Pole with UK and EU flags

Brexit has been on the lips of everyone amongst the nation for months and rightfully so, with news outlets giving us new updates on the deal every day, with the most recent being the EU giving the UK until the 12th of April to make a decision or leave with no deal.

Whether you voted to leave the EU or remain, Brexit is set to change the way the UK will function, including the economy, health care and the property market. Therefore, how will leaving the European Union affect our housing and lettings?

On Hold

In 2018, the housing market was dubbed as subdued and many buying and selling deals took a lot longer to get over the line. With the original deadline of Brexit being the 29th of March, many sellers postponed selling for fear of how leaving the EU could affect their housing prices and lots of buyers waited to continue their search for a new property because the costs could drop. The uncertainty of Brexit has already caused quite a big stir among the housing market with everyone still holding off until things become a bit more clear.

No Deal

It seems that leaving with ‘no deal’ is the worst possible outcome for the property market.

If Brexit ended in a ‘no deal’ scenario or the situation was considered ‘disorderly’ than houses are looking to fall by 30% from their original prices. However, if there is a ‘disruptive’ exit then properties are still predicted to fall by at least 17%. Ever since the referendum, the property market has been considered stagnant.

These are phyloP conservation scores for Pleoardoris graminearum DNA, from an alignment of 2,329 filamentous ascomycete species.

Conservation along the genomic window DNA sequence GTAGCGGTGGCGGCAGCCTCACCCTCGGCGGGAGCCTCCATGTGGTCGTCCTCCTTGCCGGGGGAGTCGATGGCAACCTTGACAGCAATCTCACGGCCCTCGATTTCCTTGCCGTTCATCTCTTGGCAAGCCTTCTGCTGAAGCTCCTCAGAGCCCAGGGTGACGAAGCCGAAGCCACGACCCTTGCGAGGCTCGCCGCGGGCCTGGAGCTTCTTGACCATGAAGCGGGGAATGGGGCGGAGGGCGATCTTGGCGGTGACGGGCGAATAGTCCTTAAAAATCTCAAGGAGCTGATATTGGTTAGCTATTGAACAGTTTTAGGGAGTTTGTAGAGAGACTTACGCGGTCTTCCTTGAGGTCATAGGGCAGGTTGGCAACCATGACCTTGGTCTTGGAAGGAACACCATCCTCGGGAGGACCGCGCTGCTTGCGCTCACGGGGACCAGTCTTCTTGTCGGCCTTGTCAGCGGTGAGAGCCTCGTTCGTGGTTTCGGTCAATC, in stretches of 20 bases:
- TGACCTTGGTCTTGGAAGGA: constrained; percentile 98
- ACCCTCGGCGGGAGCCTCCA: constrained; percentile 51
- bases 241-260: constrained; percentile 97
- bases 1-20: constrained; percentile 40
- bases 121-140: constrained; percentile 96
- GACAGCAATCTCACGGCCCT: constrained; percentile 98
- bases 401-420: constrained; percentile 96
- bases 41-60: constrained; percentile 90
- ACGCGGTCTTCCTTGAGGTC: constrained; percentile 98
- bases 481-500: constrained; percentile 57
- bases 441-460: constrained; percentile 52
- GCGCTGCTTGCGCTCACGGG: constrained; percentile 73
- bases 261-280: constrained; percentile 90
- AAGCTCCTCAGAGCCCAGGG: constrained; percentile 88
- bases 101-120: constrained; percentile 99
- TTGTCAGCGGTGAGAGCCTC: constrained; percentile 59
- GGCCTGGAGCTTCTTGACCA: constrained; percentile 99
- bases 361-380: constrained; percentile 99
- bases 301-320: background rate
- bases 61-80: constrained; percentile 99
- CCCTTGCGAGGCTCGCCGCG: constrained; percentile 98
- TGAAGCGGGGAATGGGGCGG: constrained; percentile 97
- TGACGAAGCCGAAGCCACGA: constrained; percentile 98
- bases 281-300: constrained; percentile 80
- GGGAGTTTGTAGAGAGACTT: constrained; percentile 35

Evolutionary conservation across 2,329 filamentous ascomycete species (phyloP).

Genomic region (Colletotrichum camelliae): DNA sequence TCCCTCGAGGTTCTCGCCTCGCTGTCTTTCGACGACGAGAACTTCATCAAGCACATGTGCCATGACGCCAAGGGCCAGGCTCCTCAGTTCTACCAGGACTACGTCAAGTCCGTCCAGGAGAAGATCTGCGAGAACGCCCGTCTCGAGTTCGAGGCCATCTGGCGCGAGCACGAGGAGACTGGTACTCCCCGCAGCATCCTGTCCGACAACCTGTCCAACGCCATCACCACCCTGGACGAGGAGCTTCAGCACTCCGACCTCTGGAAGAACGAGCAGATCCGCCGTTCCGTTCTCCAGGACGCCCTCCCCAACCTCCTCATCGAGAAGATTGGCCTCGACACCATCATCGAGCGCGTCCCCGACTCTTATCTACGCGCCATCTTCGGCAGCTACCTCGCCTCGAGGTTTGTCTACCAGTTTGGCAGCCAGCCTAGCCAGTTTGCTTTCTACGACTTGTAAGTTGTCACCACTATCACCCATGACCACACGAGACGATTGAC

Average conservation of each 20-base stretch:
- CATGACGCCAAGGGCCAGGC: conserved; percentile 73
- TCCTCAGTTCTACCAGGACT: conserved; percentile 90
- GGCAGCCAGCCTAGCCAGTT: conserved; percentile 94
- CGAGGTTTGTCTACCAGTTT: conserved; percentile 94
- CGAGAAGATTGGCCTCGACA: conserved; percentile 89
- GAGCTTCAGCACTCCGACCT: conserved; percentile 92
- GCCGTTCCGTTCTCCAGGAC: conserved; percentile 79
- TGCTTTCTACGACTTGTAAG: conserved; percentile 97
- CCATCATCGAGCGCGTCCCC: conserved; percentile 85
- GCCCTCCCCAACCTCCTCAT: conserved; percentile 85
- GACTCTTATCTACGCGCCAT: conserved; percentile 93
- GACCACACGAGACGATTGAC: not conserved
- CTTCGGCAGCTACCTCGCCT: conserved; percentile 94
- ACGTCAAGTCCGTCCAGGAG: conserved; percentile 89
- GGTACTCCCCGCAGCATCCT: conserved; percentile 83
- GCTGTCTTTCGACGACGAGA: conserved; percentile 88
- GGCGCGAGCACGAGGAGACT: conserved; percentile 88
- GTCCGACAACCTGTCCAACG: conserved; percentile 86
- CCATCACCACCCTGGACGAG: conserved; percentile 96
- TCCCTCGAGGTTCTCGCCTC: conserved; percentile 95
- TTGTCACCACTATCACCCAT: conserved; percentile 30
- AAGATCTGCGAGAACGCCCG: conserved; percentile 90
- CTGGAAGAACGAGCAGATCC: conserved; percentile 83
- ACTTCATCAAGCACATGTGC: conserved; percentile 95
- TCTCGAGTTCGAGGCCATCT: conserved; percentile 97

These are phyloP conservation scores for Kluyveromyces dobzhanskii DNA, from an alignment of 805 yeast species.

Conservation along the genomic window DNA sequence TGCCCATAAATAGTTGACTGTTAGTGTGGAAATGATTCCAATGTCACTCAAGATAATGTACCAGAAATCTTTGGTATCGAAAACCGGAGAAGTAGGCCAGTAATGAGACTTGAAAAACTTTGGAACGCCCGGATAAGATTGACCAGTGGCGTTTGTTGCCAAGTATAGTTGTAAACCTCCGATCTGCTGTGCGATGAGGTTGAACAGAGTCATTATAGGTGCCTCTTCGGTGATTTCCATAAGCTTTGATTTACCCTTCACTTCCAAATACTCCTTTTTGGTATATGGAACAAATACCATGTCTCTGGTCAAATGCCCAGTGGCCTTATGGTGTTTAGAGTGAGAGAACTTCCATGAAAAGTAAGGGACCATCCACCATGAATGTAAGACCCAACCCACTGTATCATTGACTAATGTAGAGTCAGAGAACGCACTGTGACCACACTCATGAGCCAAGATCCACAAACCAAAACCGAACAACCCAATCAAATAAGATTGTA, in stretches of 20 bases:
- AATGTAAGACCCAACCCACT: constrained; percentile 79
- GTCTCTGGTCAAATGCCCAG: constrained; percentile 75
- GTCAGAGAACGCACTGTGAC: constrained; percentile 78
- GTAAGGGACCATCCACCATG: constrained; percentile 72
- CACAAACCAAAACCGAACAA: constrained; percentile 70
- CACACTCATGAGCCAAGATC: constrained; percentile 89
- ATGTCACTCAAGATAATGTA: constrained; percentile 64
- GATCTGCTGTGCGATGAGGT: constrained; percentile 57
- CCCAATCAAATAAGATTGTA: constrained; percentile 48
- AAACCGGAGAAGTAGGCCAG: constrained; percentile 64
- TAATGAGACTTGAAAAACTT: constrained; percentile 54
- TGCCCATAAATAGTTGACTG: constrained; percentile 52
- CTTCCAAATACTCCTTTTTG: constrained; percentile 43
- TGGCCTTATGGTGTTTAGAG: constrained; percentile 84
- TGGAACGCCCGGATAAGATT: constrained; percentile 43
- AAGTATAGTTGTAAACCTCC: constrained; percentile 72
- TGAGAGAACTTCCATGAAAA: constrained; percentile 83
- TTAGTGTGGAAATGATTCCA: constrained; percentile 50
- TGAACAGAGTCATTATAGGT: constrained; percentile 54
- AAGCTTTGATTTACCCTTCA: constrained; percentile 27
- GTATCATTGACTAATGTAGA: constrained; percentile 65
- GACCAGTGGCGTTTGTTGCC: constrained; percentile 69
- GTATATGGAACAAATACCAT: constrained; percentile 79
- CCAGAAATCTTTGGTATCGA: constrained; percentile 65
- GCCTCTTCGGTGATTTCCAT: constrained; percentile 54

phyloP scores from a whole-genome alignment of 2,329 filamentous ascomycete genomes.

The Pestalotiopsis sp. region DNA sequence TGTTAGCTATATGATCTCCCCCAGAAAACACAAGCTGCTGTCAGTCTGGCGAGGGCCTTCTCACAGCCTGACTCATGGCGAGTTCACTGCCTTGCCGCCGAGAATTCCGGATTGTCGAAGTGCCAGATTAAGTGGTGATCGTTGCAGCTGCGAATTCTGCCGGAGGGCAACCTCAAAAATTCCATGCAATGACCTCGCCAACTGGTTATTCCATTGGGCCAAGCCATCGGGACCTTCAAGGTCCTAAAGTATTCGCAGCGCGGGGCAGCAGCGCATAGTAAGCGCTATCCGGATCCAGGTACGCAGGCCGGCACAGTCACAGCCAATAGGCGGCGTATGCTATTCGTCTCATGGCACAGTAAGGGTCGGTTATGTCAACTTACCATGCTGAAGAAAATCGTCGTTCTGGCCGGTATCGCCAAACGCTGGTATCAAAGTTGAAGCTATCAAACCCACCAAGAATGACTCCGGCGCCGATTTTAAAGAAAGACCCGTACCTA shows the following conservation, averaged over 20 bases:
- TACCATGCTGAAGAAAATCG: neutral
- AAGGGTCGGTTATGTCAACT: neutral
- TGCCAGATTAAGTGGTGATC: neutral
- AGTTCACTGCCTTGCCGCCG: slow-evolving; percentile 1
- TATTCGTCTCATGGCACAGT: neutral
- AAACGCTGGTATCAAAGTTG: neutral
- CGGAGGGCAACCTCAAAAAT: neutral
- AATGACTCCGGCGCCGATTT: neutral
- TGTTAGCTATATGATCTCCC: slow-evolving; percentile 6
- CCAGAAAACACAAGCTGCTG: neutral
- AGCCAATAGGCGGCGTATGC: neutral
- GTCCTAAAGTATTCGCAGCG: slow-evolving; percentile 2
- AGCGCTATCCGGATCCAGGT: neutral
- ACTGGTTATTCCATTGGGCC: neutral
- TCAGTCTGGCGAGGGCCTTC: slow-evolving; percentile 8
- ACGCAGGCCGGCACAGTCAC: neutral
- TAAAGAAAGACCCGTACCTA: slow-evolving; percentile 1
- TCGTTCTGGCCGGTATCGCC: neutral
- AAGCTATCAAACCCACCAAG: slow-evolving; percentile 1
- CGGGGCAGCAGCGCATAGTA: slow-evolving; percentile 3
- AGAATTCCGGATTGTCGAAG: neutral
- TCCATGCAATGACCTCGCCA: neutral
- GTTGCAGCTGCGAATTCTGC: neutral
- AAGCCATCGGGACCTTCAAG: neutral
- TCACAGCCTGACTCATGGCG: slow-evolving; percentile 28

Nevertheless, it is hard to predict exactly how Brexit will affect the property market, especially as the whole ordeal is still up in the air. Leaving the EU could also affect those who have investments in property outside the United Kingdom.

Although many buyers and sellers have halted their moving or selling because of their fears, many agree that even if you do purchase a house during this period and the price decreases after Brexit, the market should balance back out in a few years. This means the price of your house may return to its original value again. However, there are lots of other factors that can affect the housing market, like supply and demand, interest rates and inflation. Therefore, the headlines are thought to be much more doomsday, than the reality of the situation.

It is thought that when property owners know what is going on with Brexit and the effect it will have on the market, then there will be a flurry of buyers and sellers continuing with their deals and putting their houses up for sale.

First Time Buyers

Although the past year hasn’t been that busy in terms of buying and selling in the property market, there has still been a steady stream of first time buyers purchasing their first homes. A potential drop in the market, may help first time buyers get on the property ladder on a better rung. Buyers may be able to buy properties at a better price and get a bigger property at a much cheaper cost.